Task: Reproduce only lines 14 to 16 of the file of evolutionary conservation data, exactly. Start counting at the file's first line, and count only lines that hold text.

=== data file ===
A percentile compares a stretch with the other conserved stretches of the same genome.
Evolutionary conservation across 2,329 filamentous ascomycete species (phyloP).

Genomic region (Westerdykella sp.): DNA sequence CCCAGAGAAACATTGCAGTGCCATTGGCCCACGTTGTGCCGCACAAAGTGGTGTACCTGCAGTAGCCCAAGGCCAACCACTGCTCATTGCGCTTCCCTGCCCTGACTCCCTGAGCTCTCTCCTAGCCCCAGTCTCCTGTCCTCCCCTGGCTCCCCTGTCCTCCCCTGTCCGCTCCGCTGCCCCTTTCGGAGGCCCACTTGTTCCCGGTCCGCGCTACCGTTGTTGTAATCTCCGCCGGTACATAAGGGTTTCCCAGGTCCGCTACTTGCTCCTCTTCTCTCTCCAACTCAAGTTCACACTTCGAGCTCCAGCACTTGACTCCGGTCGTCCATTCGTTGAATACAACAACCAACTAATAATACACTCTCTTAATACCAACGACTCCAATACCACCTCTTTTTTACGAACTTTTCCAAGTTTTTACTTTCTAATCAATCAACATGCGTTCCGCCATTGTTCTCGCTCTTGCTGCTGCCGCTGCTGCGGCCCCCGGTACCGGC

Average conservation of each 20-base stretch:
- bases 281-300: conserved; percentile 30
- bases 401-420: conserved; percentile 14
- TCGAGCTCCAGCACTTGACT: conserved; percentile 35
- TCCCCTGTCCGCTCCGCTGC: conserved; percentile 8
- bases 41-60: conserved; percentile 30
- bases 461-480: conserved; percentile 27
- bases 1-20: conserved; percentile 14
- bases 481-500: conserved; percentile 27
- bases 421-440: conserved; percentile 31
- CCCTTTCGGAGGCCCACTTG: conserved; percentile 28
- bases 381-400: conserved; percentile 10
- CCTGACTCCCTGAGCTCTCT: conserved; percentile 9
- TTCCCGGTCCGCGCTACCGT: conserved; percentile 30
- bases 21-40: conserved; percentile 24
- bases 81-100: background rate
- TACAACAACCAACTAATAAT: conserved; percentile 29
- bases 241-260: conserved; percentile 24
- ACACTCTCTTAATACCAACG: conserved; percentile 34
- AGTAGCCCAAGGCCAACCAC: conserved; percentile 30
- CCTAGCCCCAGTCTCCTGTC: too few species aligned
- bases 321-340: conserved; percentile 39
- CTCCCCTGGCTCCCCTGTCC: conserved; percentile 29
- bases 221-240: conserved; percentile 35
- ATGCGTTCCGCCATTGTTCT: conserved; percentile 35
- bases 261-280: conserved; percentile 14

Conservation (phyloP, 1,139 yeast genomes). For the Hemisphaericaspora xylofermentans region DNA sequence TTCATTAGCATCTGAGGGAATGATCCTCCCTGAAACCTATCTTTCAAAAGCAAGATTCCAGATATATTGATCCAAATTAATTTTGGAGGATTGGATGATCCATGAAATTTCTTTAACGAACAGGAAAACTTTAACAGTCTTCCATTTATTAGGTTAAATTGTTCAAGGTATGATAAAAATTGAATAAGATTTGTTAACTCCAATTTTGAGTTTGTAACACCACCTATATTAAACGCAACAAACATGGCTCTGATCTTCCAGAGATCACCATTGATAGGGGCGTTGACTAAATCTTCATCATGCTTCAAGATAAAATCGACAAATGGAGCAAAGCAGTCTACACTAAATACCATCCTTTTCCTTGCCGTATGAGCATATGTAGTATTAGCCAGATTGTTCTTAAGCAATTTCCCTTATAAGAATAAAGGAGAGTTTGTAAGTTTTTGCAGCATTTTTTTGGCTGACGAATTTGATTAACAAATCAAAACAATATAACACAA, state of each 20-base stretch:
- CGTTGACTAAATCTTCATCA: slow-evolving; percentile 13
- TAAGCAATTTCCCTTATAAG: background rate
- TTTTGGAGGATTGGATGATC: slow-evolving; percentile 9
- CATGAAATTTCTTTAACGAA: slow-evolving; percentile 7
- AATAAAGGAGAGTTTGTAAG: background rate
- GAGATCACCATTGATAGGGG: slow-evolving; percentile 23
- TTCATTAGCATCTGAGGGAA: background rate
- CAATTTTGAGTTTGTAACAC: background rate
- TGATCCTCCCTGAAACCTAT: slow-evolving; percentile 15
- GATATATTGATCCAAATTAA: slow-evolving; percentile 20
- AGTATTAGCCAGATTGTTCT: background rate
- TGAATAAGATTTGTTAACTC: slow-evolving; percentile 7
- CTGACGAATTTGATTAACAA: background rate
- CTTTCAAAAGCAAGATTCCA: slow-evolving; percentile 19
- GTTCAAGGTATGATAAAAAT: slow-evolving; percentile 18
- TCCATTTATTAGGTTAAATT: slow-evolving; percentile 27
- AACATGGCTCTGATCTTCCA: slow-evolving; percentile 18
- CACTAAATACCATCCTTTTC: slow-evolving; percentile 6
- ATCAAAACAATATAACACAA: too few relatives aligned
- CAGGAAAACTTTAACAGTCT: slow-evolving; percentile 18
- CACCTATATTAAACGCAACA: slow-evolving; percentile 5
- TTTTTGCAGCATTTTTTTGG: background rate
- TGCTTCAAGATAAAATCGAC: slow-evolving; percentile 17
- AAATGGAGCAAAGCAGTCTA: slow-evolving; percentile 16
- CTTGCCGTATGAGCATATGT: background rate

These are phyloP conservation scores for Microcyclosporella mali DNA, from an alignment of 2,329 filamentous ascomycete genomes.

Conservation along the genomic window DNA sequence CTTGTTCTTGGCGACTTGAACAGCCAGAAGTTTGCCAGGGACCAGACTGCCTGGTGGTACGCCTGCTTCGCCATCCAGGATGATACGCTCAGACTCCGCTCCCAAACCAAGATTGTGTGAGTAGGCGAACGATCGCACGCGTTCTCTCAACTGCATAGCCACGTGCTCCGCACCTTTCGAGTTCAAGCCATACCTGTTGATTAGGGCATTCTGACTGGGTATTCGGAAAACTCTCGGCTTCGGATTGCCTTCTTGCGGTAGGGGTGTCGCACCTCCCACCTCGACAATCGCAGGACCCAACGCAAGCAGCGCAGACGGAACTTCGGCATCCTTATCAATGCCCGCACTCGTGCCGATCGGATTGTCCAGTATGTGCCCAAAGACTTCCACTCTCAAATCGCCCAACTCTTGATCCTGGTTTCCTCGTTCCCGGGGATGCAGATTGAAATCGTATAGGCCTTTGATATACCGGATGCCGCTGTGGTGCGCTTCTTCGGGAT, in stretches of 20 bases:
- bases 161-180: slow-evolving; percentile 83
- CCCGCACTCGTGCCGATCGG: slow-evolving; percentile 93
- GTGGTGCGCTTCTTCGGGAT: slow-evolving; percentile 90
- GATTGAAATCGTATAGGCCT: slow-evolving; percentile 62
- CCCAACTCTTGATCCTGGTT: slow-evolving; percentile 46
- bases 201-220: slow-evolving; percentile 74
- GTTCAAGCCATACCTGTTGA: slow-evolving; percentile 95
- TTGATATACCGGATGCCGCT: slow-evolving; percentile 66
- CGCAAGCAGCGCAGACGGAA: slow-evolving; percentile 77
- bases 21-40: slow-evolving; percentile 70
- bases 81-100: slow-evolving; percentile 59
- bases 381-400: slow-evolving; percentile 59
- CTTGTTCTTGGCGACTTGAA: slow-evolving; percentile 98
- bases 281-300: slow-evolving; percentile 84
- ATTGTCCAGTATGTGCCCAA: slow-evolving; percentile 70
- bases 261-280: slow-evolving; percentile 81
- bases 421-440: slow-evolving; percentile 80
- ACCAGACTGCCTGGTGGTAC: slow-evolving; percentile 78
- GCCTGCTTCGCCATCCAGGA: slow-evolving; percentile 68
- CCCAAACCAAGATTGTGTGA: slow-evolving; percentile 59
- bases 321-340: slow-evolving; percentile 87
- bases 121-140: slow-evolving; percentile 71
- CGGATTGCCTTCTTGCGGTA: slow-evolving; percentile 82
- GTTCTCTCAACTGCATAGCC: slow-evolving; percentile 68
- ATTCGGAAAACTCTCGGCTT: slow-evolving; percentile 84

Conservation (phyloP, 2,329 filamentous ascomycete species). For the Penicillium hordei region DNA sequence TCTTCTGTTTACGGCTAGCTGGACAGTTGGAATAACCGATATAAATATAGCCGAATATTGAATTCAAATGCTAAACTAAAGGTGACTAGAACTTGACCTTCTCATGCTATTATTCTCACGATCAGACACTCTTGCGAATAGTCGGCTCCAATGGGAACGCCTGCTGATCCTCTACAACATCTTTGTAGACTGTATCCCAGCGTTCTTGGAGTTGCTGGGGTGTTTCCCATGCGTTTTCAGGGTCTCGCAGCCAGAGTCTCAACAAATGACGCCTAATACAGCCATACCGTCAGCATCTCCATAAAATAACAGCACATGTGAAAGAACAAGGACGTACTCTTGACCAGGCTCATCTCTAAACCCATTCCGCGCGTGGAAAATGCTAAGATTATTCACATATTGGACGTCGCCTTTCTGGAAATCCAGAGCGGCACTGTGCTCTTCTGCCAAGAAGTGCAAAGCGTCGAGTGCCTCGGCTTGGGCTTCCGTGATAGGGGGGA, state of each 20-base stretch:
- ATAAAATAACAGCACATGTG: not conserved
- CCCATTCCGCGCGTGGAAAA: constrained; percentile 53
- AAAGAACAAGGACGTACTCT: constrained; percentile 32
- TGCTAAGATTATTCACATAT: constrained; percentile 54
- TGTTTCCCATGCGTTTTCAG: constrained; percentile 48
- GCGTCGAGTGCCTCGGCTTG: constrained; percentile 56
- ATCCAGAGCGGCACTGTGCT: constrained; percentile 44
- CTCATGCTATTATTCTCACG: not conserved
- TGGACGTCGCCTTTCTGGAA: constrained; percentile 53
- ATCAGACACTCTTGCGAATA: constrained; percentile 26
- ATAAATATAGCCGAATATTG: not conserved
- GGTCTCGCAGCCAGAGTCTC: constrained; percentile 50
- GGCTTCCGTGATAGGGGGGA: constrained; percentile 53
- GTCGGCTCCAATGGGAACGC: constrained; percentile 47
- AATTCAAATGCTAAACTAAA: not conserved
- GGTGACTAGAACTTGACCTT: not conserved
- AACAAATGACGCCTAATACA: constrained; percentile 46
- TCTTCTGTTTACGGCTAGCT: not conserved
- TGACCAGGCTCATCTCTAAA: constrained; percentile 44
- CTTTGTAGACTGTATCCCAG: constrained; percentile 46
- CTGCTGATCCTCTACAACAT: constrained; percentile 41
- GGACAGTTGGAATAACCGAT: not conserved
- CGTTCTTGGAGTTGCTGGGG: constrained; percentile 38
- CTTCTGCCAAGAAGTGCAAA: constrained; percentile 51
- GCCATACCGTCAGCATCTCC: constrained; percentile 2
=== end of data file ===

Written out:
- CCCTTTCGGAGGCCCACTTG: conserved; percentile 28
- bases 381-400: conserved; percentile 10
- CCTGACTCCCTGAGCTCTCT: conserved; percentile 9